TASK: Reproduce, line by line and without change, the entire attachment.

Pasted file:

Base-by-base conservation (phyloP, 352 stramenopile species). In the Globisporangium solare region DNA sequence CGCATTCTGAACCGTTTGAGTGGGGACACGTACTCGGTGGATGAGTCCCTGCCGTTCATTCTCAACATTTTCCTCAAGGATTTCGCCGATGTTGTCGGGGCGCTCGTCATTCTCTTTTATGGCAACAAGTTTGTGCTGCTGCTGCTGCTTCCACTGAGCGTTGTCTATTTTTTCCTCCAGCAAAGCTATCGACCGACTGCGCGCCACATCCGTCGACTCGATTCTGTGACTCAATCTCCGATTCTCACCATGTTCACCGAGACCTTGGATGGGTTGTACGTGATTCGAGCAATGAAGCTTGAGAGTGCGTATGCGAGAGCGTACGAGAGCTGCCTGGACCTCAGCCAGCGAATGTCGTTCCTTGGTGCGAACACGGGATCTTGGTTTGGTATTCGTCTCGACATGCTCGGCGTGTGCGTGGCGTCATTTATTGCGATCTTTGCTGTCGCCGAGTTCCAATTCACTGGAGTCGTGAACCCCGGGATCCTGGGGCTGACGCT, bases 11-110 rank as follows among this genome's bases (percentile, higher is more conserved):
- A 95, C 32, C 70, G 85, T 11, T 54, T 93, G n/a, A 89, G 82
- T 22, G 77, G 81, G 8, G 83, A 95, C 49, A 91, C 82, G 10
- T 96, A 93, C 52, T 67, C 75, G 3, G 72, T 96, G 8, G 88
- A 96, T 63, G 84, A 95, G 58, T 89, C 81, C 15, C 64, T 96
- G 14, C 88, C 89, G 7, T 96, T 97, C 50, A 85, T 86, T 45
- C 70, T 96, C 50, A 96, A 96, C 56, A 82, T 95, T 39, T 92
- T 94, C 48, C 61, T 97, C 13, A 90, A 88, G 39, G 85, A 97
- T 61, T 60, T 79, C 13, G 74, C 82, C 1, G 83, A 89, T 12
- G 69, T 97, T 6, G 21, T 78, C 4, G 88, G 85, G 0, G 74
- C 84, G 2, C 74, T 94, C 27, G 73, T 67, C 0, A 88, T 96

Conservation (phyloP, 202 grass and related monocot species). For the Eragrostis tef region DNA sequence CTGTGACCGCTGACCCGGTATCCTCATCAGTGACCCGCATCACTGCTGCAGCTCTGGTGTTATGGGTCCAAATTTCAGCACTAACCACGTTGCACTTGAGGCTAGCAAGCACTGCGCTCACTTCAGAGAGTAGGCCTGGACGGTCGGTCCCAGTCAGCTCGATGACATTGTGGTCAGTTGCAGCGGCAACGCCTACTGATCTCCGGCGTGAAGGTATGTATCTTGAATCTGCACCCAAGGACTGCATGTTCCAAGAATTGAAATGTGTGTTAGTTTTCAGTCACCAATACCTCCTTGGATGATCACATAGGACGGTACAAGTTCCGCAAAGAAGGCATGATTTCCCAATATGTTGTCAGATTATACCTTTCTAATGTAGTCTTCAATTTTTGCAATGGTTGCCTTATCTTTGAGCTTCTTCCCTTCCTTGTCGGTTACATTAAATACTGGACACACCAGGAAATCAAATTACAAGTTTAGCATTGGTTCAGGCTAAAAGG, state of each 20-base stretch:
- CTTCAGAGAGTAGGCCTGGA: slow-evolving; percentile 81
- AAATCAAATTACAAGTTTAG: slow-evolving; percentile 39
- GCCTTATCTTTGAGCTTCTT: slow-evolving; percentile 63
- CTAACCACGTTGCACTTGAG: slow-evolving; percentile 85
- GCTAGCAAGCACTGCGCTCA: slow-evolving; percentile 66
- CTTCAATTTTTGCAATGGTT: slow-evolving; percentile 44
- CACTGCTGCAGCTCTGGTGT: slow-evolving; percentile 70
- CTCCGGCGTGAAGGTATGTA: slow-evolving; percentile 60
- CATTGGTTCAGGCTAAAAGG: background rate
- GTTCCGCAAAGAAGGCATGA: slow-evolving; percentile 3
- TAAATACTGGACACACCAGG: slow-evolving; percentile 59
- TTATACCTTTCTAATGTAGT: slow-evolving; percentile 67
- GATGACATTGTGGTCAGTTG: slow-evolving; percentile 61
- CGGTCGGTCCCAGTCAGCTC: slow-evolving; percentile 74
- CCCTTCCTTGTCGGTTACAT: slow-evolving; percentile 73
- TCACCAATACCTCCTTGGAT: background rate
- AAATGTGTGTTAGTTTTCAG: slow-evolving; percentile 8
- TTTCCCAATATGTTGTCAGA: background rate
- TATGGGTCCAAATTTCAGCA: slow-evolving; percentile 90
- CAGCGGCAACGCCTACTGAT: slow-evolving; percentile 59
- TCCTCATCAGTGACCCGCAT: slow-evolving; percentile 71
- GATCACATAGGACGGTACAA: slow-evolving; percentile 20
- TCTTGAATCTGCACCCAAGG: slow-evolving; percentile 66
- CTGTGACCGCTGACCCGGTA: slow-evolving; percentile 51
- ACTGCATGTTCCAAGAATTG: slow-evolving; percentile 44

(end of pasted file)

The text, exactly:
Base-by-base conservation (phyloP, 352 stramenopile species). In the Globisporangium solare region DNA sequence CGCATTCTGAACCGTTTGAGTGGGGACACGTACTCGGTGGATGAGTCCCTGCCGTTCATTCTCAACATTTTCCTCAAGGATTTCGCCGATGTTGTCGGGGCGCTCGTCATTCTCTTTTATGGCAACAAGTTTGTGCTGCTGCTGCTGCTTCCACTGAGCGTTGTCTATTTTTTCCTCCAGCAAAGCTATCGACCGACTGCGCGCCACATCCGTCGACTCGATTCTGTGACTCAATCTCCGATTCTCACCATGTTCACCGAGACCTTGGATGGGTTGTACGTGATTCGAGCAATGAAGCTTGAGAGTGCGTATGCGAGAGCGTACGAGAGCTGCCTGGACCTCAGCCAGCGAATGTCGTTCCTTGGTGCGAACACGGGATCTTGGTTTGGTATTCGTCTCGACATGCTCGGCGTGTGCGTGGCGTCATTTATTGCGATCTTTGCTGTCGCCGAGTTCCAATTCACTGGAGTCGTGAACCCCGGGATCCTGGGGCTGACGCT, bases 11-110 rank as follows among this genome's bases (percentile, higher is more conserved):
- A 95, C 32, C 70, G 85, T 11, T 54, T 93, G n/a, A 89, G 82
- T 22, G 77, G 81, G 8, G 83, A 95, C 49, A 91, C 82, G 10
- T 96, A 93, C 52, T 67, C 75, G 3, G 72, T 96, G 8, G 88
- A 96, T 63, G 84, A 95, G 58, T 89, C 81, C 15, C 64, T 96
- G 14, C 88, C 89, G 7, T 96, T 97, C 50, A 85, T 86, T 45
- C 70, T 96, C 50, A 96, A 96, C 56, A 82, T 95, T 39, T 92
- T 94, C 48, C 61, T 97, C 13, A 90, A 88, G 39, G 85, A 97
- T 61, T 60, T 79, C 13, G 74, C 82, C 1, G 83, A 89, T 12
- G 69, T 97, T 6, G 21, T 78, C 4, G 88, G 85, G 0, G 74
- C 84, G 2, C 74, T 94, C 27, G 73, T 67, C 0, A 88, T 96

Conservation (phyloP, 202 grass and related monocot species). For the Eragrostis tef region DNA sequence CTGTGACCGCTGACCCGGTATCCTCATCAGTGACCCGCATCACTGCTGCAGCTCTGGTGTTATGGGTCCAAATTTCAGCACTAACCACGTTGCACTTGAGGCTAGCAAGCACTGCGCTCACTTCAGAGAGTAGGCCTGGACGGTCGGTCCCAGTCAGCTCGATGACATTGTGGTCAGTTGCAGCGGCAACGCCTACTGATCTCCGGCGTGAAGGTATGTATCTTGAATCTGCACCCAAGGACTGCATGTTCCAAGAATTGAAATGTGTGTTAGTTTTCAGTCACCAATACCTCCTTGGATGATCACATAGGACGGTACAAGTTCCGCAAAGAAGGCATGATTTCCCAATATGTTGTCAGATTATACCTTTCTAATGTAGTCTTCAATTTTTGCAATGGTTGCCTTATCTTTGAGCTTCTTCCCTTCCTTGTCGGTTACATTAAATACTGGACACACCAGGAAATCAAATTACAAGTTTAGCATTGGTTCAGGCTAAAAGG, state of each 20-base stretch:
- CTTCAGAGAGTAGGCCTGGA: slow-evolving; percentile 81
- AAATCAAATTACAAGTTTAG: slow-evolving; percentile 39
- GCCTTATCTTTGAGCTTCTT: slow-evolving; percentile 63
- CTAACCACGTTGCACTTGAG: slow-evolving; percentile 85
- GCTAGCAAGCACTGCGCTCA: slow-evolving; percentile 66
- CTTCAATTTTTGCAATGGTT: slow-evolving; percentile 44
- CACTGCTGCAGCTCTGGTGT: slow-evolving; percentile 70
- CTCCGGCGTGAAGGTATGTA: slow-evolving; percentile 60
- CATTGGTTCAGGCTAAAAGG: background rate
- GTTCCGCAAAGAAGGCATGA: slow-evolving; percentile 3
- TAAATACTGGACACACCAGG: slow-evolving; percentile 59
- TTATACCTTTCTAATGTAGT: slow-evolving; percentile 67
- GATGACATTGTGGTCAGTTG: slow-evolving; percentile 61
- CGGTCGGTCCCAGTCAGCTC: slow-evolving; percentile 74
- CCCTTCCTTGTCGGTTACAT: slow-evolving; percentile 73
- TCACCAATACCTCCTTGGAT: background rate
- AAATGTGTGTTAGTTTTCAG: slow-evolving; percentile 8
- TTTCCCAATATGTTGTCAGA: background rate
- TATGGGTCCAAATTTCAGCA: slow-evolving; percentile 90
- CAGCGGCAACGCCTACTGAT: slow-evolving; percentile 59
- TCCTCATCAGTGACCCGCAT: slow-evolving; percentile 71
- GATCACATAGGACGGTACAA: slow-evolving; percentile 20
- TCTTGAATCTGCACCCAAGG: slow-evolving; percentile 66
- CTGTGACCGCTGACCCGGTA: slow-evolving; percentile 51
- ACTGCATGTTCCAAGAATTG: slow-evolving; percentile 44